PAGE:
In defense of public school administrators

It seems like I hear a story every so often about some administrator at a high school or junior high who's done something foolish. Thrown a kid out of school for a basically innocuous message on his t-shirt or some such thing. My first reaction is always to think that the principal must be a domineering jerk or PC avenger. There he is, zealously interpreting the school rules to make life as bland as possible for his students.

It occurred to me recently that maybe I ought to stick up for the guy next time I hear a story like that. After all, he's probably under a lot of pressure from his students' parents. His only fault may be an unwillingness to risk his job over an offensive t-shirt. He may be saving himself from the oversensitive, moralizing hordes.

They're out there, and they're mad as hell. They are inside the gates. They're after all our vices (and our fun). They're fundamentalists.

Next time a kid gets away with wearing a t-shirt with a risqué message on it, some sheltered and confused students will mention it to their parents. Their parents—Bible in one hand and flaming sword of righteousness in the other (leaving Dr. Dobson's hands to cover the kids' eyes)—will bring the pain down on the administrator who let it all happen in the first place.

The message is, most principals are probably cooler-headed and thicker-skinned than we think. We should also keep our eyes on those authoritarian parents.

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Many government

Many government bureaucracies, like schools, are intended to benefit society. In such organizations, there are two main types of people - those who live for the bureaucracy, and those who try to benefit society in spite of it. I've known principals who fit both types. They're stuck between a whole bunch of groups with competing agendas - kids, teachers, other staff, parents, and higher-ups - and they're trying to make education happen.

Your first instinct was

Your first instinct was probably better. Principals are (almost necessarily) lifelong education bureaucrats who have been feeding at the public trough for decades. They almost surely deserve all the scorn we can heap upon them.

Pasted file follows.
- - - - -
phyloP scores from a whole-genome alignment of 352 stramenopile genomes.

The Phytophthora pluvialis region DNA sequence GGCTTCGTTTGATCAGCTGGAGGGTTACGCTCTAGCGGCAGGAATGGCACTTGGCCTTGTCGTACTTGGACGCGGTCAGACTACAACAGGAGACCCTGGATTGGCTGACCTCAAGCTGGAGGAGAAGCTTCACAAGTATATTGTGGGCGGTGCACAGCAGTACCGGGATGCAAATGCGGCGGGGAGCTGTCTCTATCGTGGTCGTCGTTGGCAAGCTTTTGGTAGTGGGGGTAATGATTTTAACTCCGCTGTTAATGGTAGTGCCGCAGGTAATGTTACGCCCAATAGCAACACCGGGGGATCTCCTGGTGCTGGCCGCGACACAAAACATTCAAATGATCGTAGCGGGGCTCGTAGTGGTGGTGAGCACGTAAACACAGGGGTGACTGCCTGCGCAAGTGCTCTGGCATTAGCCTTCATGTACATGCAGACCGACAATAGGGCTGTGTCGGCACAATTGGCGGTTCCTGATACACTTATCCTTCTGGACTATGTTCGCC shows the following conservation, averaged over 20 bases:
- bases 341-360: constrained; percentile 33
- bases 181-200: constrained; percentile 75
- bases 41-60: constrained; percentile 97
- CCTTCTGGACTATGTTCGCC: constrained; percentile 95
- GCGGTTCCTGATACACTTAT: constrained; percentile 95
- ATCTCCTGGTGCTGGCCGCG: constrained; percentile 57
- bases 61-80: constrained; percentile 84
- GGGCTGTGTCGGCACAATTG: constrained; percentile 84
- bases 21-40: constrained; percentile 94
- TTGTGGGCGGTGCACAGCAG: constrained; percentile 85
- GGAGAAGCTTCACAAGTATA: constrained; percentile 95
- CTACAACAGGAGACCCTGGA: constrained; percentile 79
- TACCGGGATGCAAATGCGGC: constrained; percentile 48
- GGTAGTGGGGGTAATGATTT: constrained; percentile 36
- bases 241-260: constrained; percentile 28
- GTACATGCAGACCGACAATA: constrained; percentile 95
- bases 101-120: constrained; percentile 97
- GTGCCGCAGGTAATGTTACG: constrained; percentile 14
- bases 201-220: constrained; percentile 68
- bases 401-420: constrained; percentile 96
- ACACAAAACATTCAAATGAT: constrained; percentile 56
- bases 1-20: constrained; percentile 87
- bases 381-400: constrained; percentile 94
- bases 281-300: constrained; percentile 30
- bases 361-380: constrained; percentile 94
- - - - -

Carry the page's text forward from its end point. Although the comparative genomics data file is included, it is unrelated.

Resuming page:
He may be saving himself

He may be saving himself from the oversensitive, moralizing hordes.

They’re out there, and they’re mad as hell. They are inside the gates. They’re after all our vices (and our fun). They’re fundamentalists.

Then these school administrators ought to stand up to them and tell'em to screw off (in diplo-speak, of course). Bending over and becoming part of the fundies' toolkit isn't going to help stem their stifling morality from intruding further. Besides, any school administrator or someone thinking of becoming one probably knows ahead of time the kinds of pressures he or she will face in the system; this isn't some sudden assault wave of lawsuit-waving parents. The oversensitive have been doing this for decades.

Public school administrators

Public school administrators aren't any different from the rest of us. If you want to guess which kind of person one of these principals in the news is, see how passionate or judgemental their arguments for busting up some poor kid are. If they sound half-hearted and weak, or bureaucratic, then Randall may be right.

Your first instinct was

Your first instinct was probably better. Principals are (almost necessarily) lifelong education bureaucrats who have been feeding at the public trough for decades. They almost surely deserve all the scorn we can heap upon them.

Eh. It's too early for this cynicism.

Yes, there are some bad principals who're bureaucrats and want to ruin everyone's fun and kill small cute things and whatnot. But there are many, many school administrators who actually care about their jobs and the effor they put into them. If schools were private, we'd still have people who'd want to teach. So saying that all or most educators (which all principals start out as) are selfish pork feeders is presuming a lot. We heap scorn upon them because they're the face of the giant machine that is public schooling, instead of focusing it on those who merit the scorn: angry, heartless parents who're smothering their kids and trying to impose their uptight will on the school.